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Mick Channon Southampton Footballer

No, it’s not that brilliant Stevie Wonder album that smashed all records, no pun intended, but my old England Under-23 and full international team-mate Mick Channon, who played under as many managers as I did in a rather stormy career – not Mick but me.

Mick was a model professional much like he is a horse trainer!

So, he, like I, would know a very good one wen I came across him, with our first encounter being the only man to win the World Cup with a nation that has toiled and tumbled ever since, thanks to management!

With this in mind I was, as always looking for something in the Post that was positive about yet another disastrous tournament in France, which followed an even worse one in Brazil, yet those at the FA extended the managers contract. Wow, what a way to get a new contract, because in Columbia players get shot for such failures and they are not millionaires.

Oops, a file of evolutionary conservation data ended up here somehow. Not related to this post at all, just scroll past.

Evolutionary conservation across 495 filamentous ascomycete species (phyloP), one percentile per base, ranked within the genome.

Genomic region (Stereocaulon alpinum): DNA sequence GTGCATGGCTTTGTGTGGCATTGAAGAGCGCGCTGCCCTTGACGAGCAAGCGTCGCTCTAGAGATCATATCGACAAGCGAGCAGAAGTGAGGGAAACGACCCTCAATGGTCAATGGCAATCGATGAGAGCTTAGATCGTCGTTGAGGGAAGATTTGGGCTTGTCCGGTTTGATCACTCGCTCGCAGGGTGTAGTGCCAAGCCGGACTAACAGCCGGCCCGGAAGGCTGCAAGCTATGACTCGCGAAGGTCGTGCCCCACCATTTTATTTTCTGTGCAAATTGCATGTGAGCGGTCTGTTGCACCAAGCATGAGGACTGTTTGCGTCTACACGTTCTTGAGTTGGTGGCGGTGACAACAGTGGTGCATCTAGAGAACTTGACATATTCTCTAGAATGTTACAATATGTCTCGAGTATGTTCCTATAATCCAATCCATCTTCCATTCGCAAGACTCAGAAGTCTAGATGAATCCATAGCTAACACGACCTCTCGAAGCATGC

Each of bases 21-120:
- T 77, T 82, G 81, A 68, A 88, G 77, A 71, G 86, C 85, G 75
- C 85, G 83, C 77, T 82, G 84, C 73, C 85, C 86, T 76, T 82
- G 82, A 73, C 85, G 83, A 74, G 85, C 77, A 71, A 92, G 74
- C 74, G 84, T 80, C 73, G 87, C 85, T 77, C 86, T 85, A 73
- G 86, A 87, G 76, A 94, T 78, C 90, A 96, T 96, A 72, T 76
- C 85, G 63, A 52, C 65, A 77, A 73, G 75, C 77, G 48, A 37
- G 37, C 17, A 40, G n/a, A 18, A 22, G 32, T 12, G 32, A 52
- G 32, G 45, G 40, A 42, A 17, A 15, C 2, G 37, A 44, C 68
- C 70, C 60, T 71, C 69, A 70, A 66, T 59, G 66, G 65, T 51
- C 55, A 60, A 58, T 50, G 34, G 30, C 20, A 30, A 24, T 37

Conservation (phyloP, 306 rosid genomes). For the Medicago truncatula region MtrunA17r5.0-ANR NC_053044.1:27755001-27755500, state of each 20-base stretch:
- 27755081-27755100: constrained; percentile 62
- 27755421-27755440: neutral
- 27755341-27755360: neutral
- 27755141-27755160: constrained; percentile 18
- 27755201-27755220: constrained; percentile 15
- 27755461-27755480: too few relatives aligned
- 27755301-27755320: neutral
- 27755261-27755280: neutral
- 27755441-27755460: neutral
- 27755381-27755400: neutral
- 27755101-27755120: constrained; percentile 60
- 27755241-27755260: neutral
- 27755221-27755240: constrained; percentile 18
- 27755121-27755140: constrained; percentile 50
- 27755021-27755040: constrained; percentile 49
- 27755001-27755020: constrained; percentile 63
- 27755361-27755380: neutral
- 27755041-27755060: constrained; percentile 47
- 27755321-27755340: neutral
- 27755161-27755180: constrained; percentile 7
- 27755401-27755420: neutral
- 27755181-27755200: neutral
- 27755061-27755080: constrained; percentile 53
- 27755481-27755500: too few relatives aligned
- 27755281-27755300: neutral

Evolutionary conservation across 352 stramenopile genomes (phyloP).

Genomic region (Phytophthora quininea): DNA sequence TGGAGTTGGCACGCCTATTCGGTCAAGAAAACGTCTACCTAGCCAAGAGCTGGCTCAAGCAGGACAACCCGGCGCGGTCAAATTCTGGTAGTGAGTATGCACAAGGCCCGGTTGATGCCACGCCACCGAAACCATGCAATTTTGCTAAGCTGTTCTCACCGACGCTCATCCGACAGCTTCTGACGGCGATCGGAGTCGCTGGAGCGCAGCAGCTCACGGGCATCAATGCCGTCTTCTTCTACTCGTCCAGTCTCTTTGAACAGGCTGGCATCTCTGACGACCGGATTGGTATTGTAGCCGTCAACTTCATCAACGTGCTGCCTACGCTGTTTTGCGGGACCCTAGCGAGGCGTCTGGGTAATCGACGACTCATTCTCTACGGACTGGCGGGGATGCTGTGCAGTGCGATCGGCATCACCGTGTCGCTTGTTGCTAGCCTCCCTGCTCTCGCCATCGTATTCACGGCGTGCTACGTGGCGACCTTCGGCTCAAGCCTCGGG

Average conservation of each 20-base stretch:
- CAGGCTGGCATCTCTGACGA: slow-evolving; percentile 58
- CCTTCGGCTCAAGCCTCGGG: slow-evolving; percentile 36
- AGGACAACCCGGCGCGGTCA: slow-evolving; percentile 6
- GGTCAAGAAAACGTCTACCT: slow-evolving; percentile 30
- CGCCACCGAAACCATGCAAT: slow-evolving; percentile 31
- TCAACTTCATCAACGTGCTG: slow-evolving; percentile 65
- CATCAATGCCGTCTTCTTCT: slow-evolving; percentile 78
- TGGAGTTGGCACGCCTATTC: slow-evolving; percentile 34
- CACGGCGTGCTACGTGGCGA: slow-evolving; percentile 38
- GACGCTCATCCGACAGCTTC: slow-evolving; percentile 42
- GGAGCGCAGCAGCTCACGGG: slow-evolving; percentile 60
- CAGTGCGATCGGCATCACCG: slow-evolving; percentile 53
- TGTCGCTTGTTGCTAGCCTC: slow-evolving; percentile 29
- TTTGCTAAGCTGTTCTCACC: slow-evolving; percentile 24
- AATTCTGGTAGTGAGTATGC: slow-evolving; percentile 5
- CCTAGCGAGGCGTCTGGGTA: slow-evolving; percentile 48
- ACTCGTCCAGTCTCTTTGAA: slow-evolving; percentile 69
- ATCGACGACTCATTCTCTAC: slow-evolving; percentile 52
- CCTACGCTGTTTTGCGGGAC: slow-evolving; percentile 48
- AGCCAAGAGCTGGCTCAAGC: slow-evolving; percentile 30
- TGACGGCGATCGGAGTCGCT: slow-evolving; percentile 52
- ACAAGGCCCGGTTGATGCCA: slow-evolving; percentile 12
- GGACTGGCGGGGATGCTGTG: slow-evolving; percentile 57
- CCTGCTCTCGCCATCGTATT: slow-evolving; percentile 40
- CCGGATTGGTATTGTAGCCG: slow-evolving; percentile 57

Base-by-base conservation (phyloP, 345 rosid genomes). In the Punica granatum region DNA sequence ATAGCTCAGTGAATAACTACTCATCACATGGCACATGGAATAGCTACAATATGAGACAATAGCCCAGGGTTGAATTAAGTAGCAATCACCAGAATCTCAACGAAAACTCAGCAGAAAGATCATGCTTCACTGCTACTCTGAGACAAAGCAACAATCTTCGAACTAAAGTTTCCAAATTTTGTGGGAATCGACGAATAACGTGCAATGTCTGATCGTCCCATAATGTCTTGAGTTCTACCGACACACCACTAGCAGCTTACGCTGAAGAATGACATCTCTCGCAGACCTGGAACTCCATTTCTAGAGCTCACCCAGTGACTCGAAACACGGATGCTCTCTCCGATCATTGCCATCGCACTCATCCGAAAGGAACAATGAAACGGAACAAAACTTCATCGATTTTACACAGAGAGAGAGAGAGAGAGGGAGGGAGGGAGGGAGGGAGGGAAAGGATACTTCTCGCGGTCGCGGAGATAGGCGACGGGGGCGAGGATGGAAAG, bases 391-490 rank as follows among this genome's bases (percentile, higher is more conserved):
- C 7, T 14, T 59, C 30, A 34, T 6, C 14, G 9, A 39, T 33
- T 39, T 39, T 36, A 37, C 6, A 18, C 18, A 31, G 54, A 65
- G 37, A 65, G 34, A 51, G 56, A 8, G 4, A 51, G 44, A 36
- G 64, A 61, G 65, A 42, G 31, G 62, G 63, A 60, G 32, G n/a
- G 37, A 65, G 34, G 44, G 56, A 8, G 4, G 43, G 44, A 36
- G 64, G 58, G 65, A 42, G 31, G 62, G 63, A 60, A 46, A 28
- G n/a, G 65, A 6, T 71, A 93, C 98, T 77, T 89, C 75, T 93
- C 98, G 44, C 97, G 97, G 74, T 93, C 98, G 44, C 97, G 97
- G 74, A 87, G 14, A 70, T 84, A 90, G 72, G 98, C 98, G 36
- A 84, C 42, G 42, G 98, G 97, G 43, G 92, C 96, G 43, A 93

Former players of my generation don’t impress me both in print or as TV pundits, but the article written about Channon was enthralling, tough, enlightening, something that comes from both experience and being simplistic.

Channon was the only man I knew as a young Chelsea player that ordered a different kind of newspaper than the rest of us, and it was new to me.

Not the newspaper itself but being in a hotel where they put your paper outside whilst replacing it for your shoes, and that was before our wage packets reached four figures a year, mine was less than £5,000 a year in those days and I think Mick, a couple of years my senior, must have boasted breaking that barrier having played with those greats Ron Davies and Martin Chivers as a part of his learning process as a striker…

On 10 July I turned the page to see a face that you had to love, especially one who escaped death, rather like me also, only to rebuild his life as a horse trainer, although he never lost his first occupation, I mean how could you?

Remember Mick, the player, performing that windmill action after scoring yet another goal for Southampton, something that shows his utter delight, something rare today. They all stand side by side and act out silly motions of ridiculous proportions and the football gets lost. What I mean is that I can only think that today’s players spend more time working on their celebrations than their actual performing the game as it should be played and then there are the managers who Mick says in his headline of last Sunday:

By | 2017-05-22T21:30:57+00:00 July 14th, 2016|Alan Hudson|0 Comments

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